Assembly Members have been urged to use a plenary debate on the use of wild animals in circuses to show their support for anticipated Welsh Government legislation on the key animal welfare issue.
RSPCA has led the campaign to see the “outdated, cruel” practice brought to an end in Wales – and last month (14 February) welcomed news that the Welsh Government confirmed its plan to bring forward legislation to ban the use of wild animals in circuses.
The charity now hopes Assembly Members will utilise a debate today (7 March) to back support for this necessary and significant legislation.
Over 9,000 people previously signed an RSPCA petition calling for action in Wales, while polling commissioned by the animal welfare charity showed that 74 per cent of people within Wales back a ban on wild animals performing in circuses*.
RSPCA Cymru has taken this message to all corners of Wales, via petition, street stalls and hundreds of supporter emails sent directly to the responsible Cabinet Secretary, as part of a wide-ranging public campaign – which has even inspired local campaigners to adopt the issue and urge decision-makers to take action.
The transient nature of circuses – alongside cramped accommodation and forced training for animals – highlights how inappropriate these settings are for wild animals. RSPCA Cymru has fought for some two decades to see this practice brought to an end – and hopes Assembly Members will voice support for a ”swift, effective and much-needed” ban.
Dr Ros Clubb, the RSPCA’s senior scientific manager, specialising in captive wild animals, said: “Wild animals do not belong in the circus. Their travelling nature, cramped accommodation and forced training means life in this environment severely compromises welfare, and the time has certainly come for the Welsh Government to end this practice once and for all.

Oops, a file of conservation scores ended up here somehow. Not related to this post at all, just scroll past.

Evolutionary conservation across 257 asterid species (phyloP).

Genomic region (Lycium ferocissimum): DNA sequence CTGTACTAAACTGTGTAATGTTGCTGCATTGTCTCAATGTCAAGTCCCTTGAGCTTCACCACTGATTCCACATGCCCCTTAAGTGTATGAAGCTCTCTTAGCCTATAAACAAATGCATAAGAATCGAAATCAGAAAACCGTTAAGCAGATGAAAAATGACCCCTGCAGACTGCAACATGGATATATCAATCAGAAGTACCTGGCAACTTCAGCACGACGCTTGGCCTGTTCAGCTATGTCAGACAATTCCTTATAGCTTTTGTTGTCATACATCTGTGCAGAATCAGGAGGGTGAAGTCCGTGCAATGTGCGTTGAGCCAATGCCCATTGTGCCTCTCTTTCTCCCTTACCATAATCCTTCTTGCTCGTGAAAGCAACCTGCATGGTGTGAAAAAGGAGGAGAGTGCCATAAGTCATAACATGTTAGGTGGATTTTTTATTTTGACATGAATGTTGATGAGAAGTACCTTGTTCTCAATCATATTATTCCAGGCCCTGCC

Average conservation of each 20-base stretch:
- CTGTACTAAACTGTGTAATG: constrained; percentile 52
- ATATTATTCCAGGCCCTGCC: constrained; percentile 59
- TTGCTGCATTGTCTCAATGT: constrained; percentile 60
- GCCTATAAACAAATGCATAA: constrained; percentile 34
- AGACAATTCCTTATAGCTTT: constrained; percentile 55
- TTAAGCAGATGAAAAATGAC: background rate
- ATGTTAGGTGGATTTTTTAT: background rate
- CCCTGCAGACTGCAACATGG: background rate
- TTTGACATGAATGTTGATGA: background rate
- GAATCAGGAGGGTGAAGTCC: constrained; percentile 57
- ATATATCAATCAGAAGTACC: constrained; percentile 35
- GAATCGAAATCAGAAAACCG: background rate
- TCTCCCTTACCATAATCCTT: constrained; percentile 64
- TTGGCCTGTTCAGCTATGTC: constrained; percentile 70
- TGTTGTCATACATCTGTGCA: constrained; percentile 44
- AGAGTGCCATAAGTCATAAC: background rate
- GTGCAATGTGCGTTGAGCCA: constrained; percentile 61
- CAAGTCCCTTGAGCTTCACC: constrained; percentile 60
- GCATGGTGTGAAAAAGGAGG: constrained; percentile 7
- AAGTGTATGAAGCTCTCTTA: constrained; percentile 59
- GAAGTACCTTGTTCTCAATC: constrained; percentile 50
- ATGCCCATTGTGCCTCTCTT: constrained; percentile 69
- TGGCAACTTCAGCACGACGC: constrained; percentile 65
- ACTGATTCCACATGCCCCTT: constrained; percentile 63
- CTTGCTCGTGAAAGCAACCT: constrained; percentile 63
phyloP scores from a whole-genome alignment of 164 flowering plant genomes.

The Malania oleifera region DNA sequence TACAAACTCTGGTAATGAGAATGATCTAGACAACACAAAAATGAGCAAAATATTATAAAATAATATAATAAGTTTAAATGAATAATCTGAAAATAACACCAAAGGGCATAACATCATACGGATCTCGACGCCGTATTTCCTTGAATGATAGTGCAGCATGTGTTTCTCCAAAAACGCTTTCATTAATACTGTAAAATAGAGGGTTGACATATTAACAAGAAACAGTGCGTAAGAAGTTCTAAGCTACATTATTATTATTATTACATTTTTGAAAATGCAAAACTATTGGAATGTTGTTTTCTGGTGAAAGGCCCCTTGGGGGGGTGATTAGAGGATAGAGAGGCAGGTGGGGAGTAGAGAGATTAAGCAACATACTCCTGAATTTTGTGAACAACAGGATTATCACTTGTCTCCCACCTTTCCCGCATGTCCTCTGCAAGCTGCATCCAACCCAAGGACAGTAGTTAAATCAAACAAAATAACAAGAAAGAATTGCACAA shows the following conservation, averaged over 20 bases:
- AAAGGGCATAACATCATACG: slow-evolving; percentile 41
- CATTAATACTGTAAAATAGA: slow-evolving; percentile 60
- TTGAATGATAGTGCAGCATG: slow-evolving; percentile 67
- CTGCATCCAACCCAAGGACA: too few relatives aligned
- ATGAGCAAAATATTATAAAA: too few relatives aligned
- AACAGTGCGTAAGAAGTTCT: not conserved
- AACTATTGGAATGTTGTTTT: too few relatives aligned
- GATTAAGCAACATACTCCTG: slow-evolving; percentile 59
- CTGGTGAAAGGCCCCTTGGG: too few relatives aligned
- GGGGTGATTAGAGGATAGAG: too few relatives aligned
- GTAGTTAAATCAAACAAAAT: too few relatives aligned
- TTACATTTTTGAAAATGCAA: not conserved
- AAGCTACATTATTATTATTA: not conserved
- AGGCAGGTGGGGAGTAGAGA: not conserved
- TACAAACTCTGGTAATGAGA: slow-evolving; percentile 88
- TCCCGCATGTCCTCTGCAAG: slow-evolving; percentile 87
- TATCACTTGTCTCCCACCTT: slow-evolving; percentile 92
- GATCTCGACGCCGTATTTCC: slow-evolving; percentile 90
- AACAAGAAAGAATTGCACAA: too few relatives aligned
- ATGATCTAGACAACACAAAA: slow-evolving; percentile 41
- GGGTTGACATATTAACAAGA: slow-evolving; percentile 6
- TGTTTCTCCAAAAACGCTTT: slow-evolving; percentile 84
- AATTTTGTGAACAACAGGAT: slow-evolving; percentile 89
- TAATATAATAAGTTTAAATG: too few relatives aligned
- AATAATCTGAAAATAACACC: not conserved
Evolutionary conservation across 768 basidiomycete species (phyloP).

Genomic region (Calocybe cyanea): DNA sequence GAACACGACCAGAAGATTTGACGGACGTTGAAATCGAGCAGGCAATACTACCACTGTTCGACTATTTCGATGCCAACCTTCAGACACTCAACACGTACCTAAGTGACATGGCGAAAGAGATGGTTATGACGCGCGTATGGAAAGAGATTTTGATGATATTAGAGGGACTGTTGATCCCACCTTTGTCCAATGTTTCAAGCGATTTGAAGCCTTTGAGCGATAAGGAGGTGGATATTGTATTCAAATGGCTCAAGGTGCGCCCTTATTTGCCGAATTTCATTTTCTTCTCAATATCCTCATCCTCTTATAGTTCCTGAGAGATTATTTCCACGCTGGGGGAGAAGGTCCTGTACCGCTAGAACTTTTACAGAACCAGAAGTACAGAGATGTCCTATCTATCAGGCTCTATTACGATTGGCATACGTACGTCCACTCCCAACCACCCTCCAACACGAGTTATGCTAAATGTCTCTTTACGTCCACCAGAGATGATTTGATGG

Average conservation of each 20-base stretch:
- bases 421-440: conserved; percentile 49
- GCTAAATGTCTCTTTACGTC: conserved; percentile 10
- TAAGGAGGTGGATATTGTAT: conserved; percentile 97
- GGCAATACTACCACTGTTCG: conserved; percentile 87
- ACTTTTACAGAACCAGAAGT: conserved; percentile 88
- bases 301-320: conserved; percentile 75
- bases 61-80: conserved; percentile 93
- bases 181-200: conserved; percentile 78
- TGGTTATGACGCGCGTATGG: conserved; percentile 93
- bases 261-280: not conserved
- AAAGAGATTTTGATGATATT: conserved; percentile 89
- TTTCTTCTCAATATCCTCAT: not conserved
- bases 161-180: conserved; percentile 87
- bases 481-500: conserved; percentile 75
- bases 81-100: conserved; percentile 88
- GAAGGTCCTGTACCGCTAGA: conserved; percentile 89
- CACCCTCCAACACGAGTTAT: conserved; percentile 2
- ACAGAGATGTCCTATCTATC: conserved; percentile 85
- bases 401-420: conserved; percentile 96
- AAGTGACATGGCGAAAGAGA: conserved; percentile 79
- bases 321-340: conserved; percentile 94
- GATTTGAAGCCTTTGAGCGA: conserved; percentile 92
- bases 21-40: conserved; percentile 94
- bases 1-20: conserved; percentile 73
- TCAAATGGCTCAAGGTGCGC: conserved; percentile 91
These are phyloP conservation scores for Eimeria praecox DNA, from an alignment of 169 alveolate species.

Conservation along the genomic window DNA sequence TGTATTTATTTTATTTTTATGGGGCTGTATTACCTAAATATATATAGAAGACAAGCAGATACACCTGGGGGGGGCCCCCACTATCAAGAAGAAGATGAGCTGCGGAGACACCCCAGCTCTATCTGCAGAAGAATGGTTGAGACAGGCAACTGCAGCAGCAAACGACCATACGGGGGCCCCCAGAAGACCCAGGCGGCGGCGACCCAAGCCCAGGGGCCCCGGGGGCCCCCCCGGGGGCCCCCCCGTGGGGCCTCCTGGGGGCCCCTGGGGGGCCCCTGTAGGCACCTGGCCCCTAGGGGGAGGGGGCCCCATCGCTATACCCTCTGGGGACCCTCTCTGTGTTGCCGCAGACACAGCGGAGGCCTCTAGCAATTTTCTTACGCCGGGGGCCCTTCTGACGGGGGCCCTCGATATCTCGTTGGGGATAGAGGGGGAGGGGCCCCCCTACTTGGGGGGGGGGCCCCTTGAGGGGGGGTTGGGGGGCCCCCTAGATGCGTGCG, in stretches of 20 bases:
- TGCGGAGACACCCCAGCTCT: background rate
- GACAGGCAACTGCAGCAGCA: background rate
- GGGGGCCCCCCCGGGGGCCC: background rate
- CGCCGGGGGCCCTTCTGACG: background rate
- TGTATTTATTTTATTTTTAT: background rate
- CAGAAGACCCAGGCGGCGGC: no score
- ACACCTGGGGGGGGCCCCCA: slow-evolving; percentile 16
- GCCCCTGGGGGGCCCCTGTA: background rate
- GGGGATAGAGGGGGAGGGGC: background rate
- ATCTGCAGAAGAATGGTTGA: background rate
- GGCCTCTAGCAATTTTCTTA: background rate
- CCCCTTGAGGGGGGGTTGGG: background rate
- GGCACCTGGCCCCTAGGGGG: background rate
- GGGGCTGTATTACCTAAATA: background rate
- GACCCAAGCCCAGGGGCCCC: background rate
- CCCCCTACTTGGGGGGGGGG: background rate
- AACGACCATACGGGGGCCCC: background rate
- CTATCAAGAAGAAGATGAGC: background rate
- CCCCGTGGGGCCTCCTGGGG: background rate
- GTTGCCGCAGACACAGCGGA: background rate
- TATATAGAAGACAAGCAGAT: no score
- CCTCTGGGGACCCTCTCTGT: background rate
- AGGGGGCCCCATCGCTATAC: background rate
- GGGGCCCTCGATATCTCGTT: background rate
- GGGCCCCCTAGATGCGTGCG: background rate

“RSPCA Cymru has been at the forefront of the campaign to end the use of wild animals in circuses for decades – and it’s exciting and big news for animal welfare that this campaign is finally nearing a successful outcome.
“There’s huge public support for the RSPCA’s campaign, and this debate offers Assembly Members a great opportunity to voice their support for a swift, effective and much-needed ban, so this outdated, cruel practice is brought to an end on Wales’ soil.”
RSPCA Cymru also wants to see legislation brought forward utilising Section 12 of the Animal Welfare Act – a move which would save considerable parliamentary time, and ensure a ban is introduced as quickly as possible. They believe full primary legislation would be unnecessary, and may mean the spectre of wild animals touring the country in a circus environment continues for some while.
Dr Clubb added: “The RSPCA believes – as this is such a significant animal welfare concern – that the information and evidence gathered in support of a ban is sufficient for action under Section 12 of the Animal Welfare Act 2006.
“Bringing forward a ban in this way would save parliamentary time, and ensure Wales would quickly join the growing list of countries who have put a stop to wild animals in circuses.
“Section 12 has already been used to help animals in Wales in lots of ways – including banning the use of shock collars on dogs and cats – and the time has come for this vehicle to be used to end the inappropriate conditions wild animals face in the circus environment.”
Scotland passed a ban on the use of wild animals in circuses in December 2017, while measures have been promised in England when UK parliamentary time allows, and a ban came into effect in the Republic of Ireland on January 1st 2018.
Wales would become the 41st country to take action on the issue of wild animals in circuses – with 27 having introduced a ban on all wild animals, 12 on some species of wild animals and one – Poland – on all wild-caught animals.
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